Compulsory patriotism really doesn’t have much of a chance over here. Too much of a national tradition of taking the piss and giving the finger to authority; remnants of the old Irish Convict vs English Redcoat tensions.
Because the doctrine is less exploitable.
Growing up in the States, we said the Pledge of Allegiance every morning at school, usually led by someone over the loudspeaker. In high school, I began to be creeped out by the robotic fascism of the Pledge, realized I wasn’t exactly patriotic, stopped saying it, and stopped putting my hand over my heart, and that was a big deal to my peers, who more or less thought I was crazy.
Between classes, we had three minutes to get there in a building designed for 600 students, but which had 2000, because the local government wasn’t allowed to build schools for projected student population, only for current population. At the time, this was the fastest growing county in the country for a few years straight. Teachers were posted outside of their classrooms, where they yelled, “Move it! Move it!” like Army drill instructors. We felt like cattle. It was a very patriotic, militaristic environment, where the KKK was highly respected.
This was also right around the time when a nearby county closer to the city lost accredidation and their families began moving to our area. The demographics changed from about 80% white, 20% black, to about half and half during my four years there. Right or wrong, people still refer to my hometown as a place “where the country meets the ghetto.” It definitely sums up the cultural milieu if nothing else.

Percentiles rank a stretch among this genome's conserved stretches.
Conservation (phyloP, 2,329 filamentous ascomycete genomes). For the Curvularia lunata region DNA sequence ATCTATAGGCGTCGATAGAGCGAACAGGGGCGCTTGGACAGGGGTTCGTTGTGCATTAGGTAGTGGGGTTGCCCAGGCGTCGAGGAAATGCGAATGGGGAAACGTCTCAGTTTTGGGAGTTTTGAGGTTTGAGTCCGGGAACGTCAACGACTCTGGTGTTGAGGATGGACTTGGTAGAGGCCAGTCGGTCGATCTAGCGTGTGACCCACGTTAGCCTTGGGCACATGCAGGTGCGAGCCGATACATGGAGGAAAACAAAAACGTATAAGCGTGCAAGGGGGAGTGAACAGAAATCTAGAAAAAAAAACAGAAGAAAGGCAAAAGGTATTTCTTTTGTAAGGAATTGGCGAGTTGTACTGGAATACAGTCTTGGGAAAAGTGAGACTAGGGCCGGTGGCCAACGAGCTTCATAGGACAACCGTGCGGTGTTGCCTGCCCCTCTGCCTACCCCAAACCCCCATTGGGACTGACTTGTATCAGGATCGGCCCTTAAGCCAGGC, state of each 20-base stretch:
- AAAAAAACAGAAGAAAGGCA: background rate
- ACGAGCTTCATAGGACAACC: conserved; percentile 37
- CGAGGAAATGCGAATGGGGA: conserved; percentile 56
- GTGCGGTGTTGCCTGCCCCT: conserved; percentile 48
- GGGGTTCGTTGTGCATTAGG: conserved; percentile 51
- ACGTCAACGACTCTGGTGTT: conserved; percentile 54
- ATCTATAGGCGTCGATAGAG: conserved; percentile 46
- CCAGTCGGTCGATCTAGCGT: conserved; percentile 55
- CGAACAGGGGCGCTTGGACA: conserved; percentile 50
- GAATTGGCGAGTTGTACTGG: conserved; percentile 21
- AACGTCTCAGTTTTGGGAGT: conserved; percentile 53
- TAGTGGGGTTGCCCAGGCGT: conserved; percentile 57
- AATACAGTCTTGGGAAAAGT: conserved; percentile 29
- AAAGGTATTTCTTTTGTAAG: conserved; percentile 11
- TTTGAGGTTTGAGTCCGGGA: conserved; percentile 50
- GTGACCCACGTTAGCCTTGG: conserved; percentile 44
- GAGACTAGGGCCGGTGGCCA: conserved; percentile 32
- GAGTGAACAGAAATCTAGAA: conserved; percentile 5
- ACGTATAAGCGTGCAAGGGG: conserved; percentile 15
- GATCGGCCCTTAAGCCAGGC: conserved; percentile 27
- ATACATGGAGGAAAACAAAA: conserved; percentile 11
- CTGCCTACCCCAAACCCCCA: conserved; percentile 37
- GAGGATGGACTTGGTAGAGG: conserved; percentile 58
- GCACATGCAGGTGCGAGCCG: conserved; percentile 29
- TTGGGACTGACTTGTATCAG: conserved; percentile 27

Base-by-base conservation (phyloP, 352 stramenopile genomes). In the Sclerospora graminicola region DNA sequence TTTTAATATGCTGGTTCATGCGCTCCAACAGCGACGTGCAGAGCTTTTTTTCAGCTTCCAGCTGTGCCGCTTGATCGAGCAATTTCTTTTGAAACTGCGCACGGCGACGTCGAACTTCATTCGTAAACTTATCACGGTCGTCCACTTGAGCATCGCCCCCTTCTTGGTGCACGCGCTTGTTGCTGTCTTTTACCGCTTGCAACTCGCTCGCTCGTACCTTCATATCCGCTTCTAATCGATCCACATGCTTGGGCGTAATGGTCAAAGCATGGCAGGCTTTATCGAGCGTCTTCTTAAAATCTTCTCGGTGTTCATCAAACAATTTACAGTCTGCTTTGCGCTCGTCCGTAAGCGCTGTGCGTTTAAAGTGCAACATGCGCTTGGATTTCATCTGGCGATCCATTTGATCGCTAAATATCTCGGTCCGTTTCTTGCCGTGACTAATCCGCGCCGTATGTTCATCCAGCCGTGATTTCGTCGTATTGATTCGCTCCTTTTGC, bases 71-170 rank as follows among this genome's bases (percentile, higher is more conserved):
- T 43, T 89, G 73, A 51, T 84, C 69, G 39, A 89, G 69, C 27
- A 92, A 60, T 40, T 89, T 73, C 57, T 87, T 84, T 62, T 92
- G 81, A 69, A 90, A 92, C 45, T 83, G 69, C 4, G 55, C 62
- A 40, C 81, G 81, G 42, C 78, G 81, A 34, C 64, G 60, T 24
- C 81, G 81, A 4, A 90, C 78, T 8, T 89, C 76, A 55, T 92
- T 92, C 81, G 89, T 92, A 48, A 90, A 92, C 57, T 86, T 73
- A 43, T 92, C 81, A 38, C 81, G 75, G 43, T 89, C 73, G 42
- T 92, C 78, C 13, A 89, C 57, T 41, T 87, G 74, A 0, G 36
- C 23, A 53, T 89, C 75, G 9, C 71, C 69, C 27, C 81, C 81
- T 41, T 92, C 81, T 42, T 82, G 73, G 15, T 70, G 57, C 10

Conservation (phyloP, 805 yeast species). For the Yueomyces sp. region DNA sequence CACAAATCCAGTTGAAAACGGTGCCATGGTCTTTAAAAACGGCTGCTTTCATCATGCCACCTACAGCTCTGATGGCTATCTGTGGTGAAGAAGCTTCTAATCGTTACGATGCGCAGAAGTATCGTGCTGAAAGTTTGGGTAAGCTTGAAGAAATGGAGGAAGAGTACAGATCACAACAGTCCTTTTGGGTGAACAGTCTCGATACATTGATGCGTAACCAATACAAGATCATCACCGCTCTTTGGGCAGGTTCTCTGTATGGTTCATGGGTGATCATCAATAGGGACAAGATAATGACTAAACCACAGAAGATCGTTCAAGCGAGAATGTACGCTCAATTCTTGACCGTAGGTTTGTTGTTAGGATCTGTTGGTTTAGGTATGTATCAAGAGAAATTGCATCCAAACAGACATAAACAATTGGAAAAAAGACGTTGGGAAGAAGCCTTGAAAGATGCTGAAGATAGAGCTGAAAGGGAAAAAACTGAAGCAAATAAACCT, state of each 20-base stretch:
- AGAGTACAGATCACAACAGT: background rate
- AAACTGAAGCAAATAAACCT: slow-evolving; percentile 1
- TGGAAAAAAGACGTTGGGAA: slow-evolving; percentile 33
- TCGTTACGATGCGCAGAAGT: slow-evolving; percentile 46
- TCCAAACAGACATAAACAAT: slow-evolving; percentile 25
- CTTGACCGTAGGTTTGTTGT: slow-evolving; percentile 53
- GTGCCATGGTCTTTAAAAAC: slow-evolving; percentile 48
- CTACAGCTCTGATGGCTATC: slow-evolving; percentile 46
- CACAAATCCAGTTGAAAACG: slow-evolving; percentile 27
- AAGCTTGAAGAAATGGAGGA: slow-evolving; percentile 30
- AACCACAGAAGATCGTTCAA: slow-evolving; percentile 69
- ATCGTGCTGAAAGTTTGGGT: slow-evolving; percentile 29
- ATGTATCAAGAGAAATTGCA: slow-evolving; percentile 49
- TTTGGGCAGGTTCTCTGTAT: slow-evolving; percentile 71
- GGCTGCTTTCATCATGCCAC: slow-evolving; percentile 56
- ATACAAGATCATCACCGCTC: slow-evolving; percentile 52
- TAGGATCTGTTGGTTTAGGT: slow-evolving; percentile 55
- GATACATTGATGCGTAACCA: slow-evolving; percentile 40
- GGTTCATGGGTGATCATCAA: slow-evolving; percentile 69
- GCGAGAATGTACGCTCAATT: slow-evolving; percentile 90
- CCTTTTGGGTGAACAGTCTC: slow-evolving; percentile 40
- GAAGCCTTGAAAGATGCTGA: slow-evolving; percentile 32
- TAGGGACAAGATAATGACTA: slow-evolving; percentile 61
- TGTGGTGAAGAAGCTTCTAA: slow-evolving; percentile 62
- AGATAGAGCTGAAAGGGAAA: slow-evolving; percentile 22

The Pledge became more contentious during these years, an expression of loyalty to the way things were, and as such, for our context anyway, to whiteness, to white supremacy and the “traditional values” that it upheld, underwritten by a strange alliance between white and black southern Baptists, who shared a tense mix of values probably best described, “separate as the fingers, yet one as the hand.” Those who would go on to become queer, politically left, highly educated, and so forth, were those who more or less maintained their silence during the Pledge, and so there is some half-truth in the popular clichés of the right about their left-leaning counterparts and unpatriotic tendencies.